Menopause Overview

Menopause refers to the condition when a woman’s ovaries stop producing eggs and female hormones due to age. This causes an end to menstrual cycles. For some women the menopause can produce uncomfortable symptoms such as hot flushes, night sweats, vaginal dryness, and thinning of the vaginal mucosa. The average age of menopause in the United States is 53 years old. Symptoms can start years before menopause is complete and last for years after. Menopause can usually be diagnosed simply from symptoms. An FSH level is a blood test that can be used to diagnose menopause if there is any question based on the symptoms.

150 years ago the life expectancy was only about 35 years old. Menopause was much less of a problem because most women did not live long enough to experience it. The life expectancy for women in the US was 81 years old in 2011. Menopause has become a much bigger issue because most women are living long enough to go through this change.

The ovaries’ primary functions are to produce eggs for reproduction and to make the hormones estrogen and progesterone. The ovaries do not function forever. At around 53, the ovaries stop functioning; this is the cause of menopause. The most obvious change is an end to the menstrual cycle, women stop having periods after menopause. The decrease in hormones can cause symptoms in some women. These include “vasomotor symptoms” like hot flushes and night sweats, thinning of the vaginal mucosa, and vaginal dryness. The degree that women experience these symptoms is extremely variable from one woman to the next. For some women these symptoms can be extreme and significantly impact the quality of life, for others the symptoms are non-existent.

Vasomotor symptoms are caused by the rapid changes in hormone levels, particularly estrogen. These changes effect neurotransmitters in the brain and cause hot flushes and night sweats. A hot flush, also called hot flash, is a sensation of warmth radiating throughout the body. It can be accompanied by redness of the skin and sweating. This usually lasts a short period of time and then goes away. For some women these can be infrequent and not bothersome, for others hot flushes can occur multiple times per day and cause significant problems with normal activities. Night sweats is essentially a hot flash during the night while sleeping. Women who experience night sweats often report waking up with the sheets soaked from sweat. For some women this can occur multiple times in the night and can significantly impact sleep cycle. Vasomotor symptoms typically go away several years after the menopause. It is thought that the body eventually adjusts to the decrease in estrogen levels and is able to thermo-regulate normally.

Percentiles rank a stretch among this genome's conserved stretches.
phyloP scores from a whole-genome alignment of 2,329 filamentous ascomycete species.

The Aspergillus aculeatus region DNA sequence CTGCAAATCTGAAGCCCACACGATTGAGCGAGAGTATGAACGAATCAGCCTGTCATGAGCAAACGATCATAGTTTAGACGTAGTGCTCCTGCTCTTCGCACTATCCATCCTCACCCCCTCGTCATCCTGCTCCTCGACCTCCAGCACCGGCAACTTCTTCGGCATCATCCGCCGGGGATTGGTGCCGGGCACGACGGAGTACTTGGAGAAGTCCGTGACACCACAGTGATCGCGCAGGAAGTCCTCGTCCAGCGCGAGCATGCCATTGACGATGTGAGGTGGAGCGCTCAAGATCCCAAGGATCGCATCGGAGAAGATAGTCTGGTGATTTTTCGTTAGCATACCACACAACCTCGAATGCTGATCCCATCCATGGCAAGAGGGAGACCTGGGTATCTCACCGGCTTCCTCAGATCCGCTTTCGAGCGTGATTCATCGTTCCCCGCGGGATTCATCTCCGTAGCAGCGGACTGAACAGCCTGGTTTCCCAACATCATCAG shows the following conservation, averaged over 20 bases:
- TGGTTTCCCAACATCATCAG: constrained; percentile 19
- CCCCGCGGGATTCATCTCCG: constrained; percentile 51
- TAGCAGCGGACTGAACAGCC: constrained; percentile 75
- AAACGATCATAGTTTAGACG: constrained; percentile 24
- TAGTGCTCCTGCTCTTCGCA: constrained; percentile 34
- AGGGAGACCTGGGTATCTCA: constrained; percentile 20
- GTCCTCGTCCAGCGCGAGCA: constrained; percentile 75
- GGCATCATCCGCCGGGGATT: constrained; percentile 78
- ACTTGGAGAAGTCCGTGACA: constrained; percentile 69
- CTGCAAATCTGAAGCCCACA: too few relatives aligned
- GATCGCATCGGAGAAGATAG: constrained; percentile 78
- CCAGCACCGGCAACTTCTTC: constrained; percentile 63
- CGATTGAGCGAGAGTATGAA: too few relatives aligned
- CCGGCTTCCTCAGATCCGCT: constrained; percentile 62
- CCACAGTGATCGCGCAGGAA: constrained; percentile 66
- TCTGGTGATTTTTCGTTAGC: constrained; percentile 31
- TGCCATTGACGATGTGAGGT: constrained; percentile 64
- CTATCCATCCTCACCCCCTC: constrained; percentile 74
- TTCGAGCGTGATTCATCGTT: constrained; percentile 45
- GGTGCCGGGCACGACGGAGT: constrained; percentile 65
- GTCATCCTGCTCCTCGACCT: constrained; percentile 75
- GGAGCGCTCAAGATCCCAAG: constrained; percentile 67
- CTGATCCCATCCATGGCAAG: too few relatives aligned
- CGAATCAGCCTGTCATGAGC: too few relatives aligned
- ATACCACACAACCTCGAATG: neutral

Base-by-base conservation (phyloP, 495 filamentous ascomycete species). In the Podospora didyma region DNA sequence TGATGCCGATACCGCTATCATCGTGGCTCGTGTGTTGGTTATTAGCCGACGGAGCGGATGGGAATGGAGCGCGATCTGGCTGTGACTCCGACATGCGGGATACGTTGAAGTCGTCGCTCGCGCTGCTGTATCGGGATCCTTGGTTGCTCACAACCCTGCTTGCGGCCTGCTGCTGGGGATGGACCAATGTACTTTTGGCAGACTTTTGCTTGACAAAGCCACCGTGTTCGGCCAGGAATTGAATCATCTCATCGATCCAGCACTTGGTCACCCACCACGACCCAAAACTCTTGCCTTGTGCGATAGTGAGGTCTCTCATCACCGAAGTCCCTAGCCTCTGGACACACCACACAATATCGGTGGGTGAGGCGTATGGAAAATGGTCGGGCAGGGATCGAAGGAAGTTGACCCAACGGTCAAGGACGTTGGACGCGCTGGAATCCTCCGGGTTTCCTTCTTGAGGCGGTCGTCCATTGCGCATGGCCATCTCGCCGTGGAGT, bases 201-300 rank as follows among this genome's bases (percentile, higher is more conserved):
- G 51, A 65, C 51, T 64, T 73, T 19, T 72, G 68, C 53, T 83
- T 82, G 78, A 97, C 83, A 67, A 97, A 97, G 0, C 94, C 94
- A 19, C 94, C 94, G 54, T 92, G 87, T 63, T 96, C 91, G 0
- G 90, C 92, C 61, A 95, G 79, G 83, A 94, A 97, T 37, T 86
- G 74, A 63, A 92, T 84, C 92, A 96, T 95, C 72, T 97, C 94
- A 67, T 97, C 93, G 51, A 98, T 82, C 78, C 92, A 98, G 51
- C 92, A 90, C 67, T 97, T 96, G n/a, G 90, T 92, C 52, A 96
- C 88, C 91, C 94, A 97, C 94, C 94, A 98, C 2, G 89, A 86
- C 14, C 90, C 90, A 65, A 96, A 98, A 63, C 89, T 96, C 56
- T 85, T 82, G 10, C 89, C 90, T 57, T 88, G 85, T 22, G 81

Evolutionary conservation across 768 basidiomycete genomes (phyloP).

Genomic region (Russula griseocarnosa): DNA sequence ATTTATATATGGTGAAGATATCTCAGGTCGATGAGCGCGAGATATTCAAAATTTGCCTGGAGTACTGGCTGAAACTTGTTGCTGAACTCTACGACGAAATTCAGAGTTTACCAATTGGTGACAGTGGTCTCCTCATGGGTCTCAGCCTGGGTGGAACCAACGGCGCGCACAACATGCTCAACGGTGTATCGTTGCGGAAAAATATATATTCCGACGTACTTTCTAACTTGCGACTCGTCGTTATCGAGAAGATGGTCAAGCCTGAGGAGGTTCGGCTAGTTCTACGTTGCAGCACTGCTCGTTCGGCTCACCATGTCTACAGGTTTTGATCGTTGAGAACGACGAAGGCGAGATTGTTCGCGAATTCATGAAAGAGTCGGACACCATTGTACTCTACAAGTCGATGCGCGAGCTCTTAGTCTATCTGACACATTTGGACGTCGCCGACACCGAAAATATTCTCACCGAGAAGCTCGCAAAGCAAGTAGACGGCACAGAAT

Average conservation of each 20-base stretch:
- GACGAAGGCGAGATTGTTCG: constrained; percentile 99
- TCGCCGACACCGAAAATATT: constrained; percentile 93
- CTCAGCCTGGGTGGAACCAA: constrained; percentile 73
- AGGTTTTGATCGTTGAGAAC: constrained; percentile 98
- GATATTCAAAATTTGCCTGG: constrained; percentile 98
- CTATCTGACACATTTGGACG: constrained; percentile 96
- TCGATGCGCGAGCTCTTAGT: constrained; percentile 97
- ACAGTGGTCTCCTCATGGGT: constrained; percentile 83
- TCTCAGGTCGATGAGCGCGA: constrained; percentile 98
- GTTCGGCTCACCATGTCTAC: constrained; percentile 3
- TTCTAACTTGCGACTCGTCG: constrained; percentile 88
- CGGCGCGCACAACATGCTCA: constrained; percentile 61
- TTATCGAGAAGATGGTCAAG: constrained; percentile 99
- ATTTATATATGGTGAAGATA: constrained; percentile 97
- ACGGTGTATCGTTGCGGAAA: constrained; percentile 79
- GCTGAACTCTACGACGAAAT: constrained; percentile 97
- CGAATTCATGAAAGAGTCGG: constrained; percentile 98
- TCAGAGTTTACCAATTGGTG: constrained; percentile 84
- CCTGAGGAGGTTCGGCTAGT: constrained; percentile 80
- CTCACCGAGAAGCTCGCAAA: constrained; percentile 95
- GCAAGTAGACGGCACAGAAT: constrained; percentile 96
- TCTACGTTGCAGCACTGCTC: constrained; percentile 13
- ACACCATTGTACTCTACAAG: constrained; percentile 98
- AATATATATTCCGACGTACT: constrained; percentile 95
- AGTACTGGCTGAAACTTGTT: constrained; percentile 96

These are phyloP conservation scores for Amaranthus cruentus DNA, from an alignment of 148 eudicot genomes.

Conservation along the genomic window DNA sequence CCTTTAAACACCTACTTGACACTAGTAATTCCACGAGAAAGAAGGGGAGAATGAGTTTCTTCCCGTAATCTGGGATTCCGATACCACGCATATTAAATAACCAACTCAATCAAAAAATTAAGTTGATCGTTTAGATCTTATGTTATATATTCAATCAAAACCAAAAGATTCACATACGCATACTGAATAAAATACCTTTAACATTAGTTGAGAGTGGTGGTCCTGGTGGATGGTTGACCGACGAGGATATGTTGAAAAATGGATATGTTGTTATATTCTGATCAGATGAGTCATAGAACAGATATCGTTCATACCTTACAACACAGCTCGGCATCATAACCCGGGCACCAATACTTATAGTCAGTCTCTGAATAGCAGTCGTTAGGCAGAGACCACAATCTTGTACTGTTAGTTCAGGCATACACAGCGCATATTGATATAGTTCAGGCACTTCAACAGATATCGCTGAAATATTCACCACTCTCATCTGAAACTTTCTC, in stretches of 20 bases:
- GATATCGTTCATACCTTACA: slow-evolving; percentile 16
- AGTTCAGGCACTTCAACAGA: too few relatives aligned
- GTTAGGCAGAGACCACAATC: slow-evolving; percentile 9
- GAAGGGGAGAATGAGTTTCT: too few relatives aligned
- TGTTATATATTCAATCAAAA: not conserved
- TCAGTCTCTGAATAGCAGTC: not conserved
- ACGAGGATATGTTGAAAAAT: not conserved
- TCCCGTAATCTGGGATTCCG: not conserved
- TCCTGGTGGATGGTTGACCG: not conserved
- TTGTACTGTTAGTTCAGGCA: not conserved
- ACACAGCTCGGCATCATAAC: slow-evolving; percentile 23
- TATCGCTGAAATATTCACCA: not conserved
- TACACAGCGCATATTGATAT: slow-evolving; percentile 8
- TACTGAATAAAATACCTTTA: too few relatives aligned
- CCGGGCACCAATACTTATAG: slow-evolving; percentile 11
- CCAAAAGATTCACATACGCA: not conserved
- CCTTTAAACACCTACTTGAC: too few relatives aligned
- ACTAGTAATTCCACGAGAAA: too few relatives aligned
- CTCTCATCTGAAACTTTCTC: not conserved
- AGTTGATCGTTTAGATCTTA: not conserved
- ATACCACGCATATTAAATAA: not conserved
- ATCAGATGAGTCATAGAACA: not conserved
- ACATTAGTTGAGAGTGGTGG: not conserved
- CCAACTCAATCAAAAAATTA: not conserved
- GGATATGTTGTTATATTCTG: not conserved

The skin and especially the covering of the vagina (vaginal mucosa) is sensitive to estrogen levels. As the estrogen levels decrease after the menopause, the vaginal mucosa tends to thin. In addition, the glands of the vagina make less discharge with less estrogen. This can lead to vaginal dryness, itching, and pain with intercourse. Unlike vasomotor symptoms, this tends to worsen over time throughout the life of the postmenopausal woman.

The diagnoses of menopause can usually be made by symptoms and lab tests are usually not necessary. If things are not completely clear by symptoms, an FSH level can be obtained. FSH is a hormone that the brain makes that instructs the ovary to make more hormones. If the brain is seeing a decrease in hormone levels it will produce more FSH to signal the ovary that it is not doing its job. In menopause, the FSH will be elevated because the ovary is incapable of producing estrogen no matter how hard the brain pushes it with FSH. The FSH begins to rise before the menopause is complete as the ovary becomes less efficient prior to completely shutting down. An FSH level is often done prior to menopause to check for fertility and the Peri-menopausal state, the time around menopause. In a non-menopausal women FSH levels to spike to menopausal levels in the days just prior to ovulation. This FSH spike is a signal the brain uses to induce ovulation. For this reason it is important to time the FSH with the menstrual cycle to be sure a high FSH is due to menopause and not this pre-ovulatory spike. I usually order FSH levels on cycle day 3 for this reason. Some doctors order estradiol levels as well as FSH levels. In my opinion this is not usually helpful as the FSH level generally gives the information needed to diagnose menopause.